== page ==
As a facility, our objective is to help educate members to understand how they can optimise their mental and physical health through Exercise, Nutrition, Stress Management and Connections.
As in most areas of life, more often than not, it’s the simplest things that are the most effective and when it comes to our long-term health this is no different. In this day and age, sadly simplicity doesn’t sell hence the need for fancy fad diets and expensive supplements that litter social media.
At ION, we place huge value on the Pareto Principle, that states roughly 80% of the consequences are a result of 20% of the causes.
Recently we had the pleasure of hosting Nutrition Expert Phil Richards that went deep into the importance of focusing on 4 key principles on a daily basis that helps us to achieve optimal mental and physical health.
1. Focus on building Lean Muscle
As we age there is a natural decline in lean muscle mass that leads to an endless list of health-related issues. Valuing the importance of maintaining and increasing lean muscle mass is essential to our short- and long-term health.
The more muscle mass we have, the more robust, resilient and healthy we are as human beings. There will be an improvement in balance that will reduce the risk of falling and injuring ourselves providing us with longevity and quality of life as we are able to remain more independent.
Muscle is also responsible for 70% of glucose uptake (carbs) after eating, so the more muscle you have the better your blood sugar level control will be and the less prone to Type 2 Diabetes and Alzheimer’s you.
There is also a direct relationship with muscle mass and immune function. The higher your muscle mass the better the reservoir of proteins for the immune system to use at times of need.
If losing body fat is a focus, that is often the case for some many, then shifting your mindset to building lean muscle will get you to your goals so much quicker as the more muscle you have the higher your resting metabolic rate is, increasing your ability to burn more energy at rest resulting in more body fat burnt.
So how do you build muscle.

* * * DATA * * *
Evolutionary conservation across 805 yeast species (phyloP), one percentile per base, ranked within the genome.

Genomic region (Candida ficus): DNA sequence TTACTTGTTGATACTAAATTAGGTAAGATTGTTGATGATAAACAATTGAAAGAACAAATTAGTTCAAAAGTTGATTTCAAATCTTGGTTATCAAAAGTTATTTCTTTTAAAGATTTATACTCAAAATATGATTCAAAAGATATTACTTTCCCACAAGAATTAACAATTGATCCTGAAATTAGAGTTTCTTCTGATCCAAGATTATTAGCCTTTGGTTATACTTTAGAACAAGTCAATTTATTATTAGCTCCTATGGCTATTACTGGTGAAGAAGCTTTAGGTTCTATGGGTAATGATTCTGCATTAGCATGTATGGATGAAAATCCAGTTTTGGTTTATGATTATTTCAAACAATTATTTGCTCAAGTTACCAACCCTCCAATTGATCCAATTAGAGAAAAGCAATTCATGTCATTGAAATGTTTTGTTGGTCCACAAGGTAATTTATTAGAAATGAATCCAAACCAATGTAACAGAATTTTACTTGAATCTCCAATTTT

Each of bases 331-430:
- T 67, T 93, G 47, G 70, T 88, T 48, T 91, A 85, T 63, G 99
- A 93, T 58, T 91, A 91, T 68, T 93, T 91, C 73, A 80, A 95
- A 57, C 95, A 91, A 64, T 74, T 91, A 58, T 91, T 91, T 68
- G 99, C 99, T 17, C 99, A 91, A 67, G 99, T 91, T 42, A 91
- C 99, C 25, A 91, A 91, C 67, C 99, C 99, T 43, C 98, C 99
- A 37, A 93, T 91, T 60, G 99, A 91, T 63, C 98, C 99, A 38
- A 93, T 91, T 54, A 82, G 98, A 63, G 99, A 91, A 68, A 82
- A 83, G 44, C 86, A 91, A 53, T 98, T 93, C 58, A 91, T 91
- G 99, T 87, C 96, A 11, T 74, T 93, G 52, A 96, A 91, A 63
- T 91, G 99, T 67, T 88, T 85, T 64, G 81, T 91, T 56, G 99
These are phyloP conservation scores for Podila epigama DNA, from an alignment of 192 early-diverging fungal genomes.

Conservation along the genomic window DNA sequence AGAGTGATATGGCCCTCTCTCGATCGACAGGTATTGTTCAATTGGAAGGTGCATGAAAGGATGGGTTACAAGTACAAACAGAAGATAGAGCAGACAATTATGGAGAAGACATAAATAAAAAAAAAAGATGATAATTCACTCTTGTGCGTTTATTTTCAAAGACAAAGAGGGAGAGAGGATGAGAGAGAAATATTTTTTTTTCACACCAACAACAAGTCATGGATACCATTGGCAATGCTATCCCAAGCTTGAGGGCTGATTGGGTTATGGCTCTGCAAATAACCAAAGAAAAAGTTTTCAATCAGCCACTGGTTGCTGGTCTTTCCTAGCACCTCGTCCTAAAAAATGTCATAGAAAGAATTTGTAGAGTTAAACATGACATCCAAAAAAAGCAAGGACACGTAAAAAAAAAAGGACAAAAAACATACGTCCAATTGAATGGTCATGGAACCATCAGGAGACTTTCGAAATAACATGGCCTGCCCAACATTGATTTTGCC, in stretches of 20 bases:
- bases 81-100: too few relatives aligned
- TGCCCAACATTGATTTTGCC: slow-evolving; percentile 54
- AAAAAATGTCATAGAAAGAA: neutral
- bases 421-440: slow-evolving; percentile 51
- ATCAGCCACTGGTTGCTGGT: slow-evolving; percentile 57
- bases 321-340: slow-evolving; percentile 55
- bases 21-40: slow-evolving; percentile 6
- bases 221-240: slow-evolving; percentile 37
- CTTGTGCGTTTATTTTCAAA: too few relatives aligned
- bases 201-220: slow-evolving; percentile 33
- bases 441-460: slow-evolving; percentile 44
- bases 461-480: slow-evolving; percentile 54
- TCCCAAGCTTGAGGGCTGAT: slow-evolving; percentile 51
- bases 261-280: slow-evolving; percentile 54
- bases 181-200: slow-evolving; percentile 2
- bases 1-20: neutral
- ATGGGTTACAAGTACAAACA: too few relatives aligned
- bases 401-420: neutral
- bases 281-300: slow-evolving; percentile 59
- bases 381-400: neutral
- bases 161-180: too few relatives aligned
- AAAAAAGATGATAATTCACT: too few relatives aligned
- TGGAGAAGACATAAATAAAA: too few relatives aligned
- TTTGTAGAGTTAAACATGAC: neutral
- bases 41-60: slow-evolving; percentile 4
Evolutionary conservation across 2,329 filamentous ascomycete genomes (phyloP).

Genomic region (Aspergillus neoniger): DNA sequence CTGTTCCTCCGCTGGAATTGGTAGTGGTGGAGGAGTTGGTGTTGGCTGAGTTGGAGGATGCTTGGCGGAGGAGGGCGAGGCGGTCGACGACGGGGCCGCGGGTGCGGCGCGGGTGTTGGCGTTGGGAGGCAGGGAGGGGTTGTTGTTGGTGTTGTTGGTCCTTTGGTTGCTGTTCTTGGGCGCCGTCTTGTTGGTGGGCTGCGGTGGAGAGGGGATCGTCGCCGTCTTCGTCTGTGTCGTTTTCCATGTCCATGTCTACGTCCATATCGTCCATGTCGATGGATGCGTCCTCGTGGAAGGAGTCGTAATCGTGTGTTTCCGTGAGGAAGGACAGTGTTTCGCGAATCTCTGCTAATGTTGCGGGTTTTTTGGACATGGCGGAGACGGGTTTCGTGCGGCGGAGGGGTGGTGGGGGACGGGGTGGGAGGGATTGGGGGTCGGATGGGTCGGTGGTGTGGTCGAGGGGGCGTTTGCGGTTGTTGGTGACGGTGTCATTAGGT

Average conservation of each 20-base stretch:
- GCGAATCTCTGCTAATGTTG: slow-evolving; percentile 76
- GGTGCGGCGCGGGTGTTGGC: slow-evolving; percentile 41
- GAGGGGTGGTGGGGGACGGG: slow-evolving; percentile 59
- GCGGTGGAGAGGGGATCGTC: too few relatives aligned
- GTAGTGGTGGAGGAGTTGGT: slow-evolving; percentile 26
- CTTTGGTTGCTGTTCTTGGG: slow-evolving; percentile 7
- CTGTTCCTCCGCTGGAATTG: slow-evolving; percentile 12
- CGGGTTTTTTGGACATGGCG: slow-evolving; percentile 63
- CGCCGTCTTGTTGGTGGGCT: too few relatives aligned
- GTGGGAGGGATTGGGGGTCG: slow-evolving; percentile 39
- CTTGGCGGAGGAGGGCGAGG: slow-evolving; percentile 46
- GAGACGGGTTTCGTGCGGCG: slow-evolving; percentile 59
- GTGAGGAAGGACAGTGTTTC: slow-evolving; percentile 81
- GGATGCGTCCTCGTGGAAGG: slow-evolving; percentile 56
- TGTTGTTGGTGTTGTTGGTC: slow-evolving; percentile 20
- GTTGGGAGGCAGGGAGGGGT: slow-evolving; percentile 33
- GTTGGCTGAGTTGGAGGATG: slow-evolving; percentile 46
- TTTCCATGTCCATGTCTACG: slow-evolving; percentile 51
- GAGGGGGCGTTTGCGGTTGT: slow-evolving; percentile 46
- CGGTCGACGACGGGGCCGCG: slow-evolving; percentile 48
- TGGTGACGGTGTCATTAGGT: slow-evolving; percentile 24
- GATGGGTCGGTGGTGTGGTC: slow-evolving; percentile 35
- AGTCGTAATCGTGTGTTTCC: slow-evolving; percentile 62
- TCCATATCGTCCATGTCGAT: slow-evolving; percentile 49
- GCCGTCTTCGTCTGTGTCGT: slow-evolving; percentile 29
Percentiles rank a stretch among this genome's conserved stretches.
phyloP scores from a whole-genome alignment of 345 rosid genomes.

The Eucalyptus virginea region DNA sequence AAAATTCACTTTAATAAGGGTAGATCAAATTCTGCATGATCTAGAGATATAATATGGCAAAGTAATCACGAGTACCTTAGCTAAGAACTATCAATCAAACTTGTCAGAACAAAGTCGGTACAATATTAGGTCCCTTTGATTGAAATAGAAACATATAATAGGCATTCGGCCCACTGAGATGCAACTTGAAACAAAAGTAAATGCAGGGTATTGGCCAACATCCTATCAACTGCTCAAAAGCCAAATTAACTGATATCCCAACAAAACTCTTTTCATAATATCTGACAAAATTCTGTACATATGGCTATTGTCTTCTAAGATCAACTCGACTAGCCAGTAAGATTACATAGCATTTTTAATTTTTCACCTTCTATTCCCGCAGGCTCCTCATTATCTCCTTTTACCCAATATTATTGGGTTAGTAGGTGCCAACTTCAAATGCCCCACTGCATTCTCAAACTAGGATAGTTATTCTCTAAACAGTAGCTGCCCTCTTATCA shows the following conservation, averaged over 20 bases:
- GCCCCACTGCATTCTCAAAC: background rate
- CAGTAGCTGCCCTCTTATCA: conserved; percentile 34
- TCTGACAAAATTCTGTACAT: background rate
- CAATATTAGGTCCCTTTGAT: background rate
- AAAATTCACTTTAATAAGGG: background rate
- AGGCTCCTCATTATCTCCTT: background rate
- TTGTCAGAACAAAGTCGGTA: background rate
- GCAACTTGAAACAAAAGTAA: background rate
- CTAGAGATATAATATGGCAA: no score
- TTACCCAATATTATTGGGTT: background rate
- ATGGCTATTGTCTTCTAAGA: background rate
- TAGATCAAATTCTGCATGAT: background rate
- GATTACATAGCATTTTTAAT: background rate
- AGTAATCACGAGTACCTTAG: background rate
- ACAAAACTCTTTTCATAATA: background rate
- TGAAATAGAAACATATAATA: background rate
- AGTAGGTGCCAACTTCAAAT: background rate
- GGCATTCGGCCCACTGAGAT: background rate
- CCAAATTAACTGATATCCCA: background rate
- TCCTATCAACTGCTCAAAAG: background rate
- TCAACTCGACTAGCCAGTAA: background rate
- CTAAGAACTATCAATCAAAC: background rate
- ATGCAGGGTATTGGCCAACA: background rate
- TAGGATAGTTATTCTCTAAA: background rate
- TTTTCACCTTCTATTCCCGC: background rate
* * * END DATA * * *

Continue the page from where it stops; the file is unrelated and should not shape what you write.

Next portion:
2 main ways. Incorporate regular resistance training (bodyweight exercises, bands, kettlebells, barbells) and eating a higher protein diet. Both methods trigger metabolic pathways known as mTOR that stimulates protein synthesis and repairs and rebuilds lean muscle tissue.
2. Eat a more Nutrient Dense Diet
Plenty of good quality Fruit, Veg, Fish, Meat – these foods are full of essential macro and micro nutrients that the body needs to function as optimally as possible. These days we are so nutrient deficient due to the lack of these foods in our day to day diet. These foods are full of essential vitamins, mineral, fibre, quality protein that are absolutely key to so many of our bodily functions.
3. Reduce Chronic Stress
Chronic stress comes in many forms and is one of the biggest killers in society today. The constant drip of Adrenaline and Cortisol into our bodies can be devastating over time. This constant exposure causes chronic inflammation within the body that leads to so many of today’s illnesses – heart disease, type 2 diabetes, cancer, dementia, Alzheimer’s etc
How can we reduce the impact of chronic stress?
4. Reduce the Toxic Load
This one is really an extension of the previous as it is another way to reduce Chronic Stress on the body.
Reducing the chemicals, we are exposed to, daily, will help improve overall health and well being, these 3 areas would be a very good starting point and ones I’d recommend looking at and considering.
These areas are what I personally focus on day to day and what I encourage our members at ION to also, as I believe it has a very positive effect and hopefully will be of benefit to me further down the line as I age.
Try and understand these principles without overcomplicating it and understand that what ever small adjustments you make now, can have huge positive effects on you further down the line. Longevity and quality of life is essential to us all.
It’s not about perfection, it’s simply about looking to improve from yesterday. The theory of marginal gains, small improvements over time will provide lasting long term results. Be process driven.
Robin Sowden-Taylor, ASCC
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